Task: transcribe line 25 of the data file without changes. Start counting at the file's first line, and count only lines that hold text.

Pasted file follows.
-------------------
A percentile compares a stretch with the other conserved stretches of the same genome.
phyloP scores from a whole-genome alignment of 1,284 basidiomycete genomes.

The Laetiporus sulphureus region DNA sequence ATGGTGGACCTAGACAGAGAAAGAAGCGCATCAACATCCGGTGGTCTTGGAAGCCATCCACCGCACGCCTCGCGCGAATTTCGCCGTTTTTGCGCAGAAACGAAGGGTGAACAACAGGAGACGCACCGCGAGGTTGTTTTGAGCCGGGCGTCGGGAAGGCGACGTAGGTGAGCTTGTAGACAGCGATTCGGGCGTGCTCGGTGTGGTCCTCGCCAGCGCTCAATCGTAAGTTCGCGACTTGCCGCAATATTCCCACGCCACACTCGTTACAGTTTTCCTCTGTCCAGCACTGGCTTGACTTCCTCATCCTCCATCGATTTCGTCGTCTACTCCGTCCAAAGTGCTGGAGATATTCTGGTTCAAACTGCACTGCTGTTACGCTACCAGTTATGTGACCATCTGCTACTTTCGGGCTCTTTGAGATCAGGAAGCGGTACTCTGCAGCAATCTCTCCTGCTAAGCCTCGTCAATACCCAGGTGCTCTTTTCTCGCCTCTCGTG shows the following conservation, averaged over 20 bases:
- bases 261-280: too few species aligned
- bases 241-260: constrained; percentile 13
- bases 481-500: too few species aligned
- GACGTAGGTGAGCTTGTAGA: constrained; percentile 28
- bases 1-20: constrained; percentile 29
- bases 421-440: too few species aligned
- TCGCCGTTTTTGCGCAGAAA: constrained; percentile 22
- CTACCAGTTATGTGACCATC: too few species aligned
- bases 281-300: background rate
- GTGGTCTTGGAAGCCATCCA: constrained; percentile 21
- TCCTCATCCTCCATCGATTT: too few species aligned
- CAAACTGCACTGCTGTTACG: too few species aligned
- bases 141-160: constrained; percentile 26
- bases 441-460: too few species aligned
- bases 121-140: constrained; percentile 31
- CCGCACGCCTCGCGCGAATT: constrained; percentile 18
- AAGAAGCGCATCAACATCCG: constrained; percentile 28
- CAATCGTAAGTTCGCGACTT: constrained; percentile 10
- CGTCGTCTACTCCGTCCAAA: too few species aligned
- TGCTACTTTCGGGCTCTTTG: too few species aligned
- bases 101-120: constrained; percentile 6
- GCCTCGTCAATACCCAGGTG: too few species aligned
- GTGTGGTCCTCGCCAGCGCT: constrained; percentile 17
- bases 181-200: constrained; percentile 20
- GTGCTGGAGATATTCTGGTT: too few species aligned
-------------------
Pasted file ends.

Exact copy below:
- GCCTCGTCAATACCCAGGTG: too few species aligned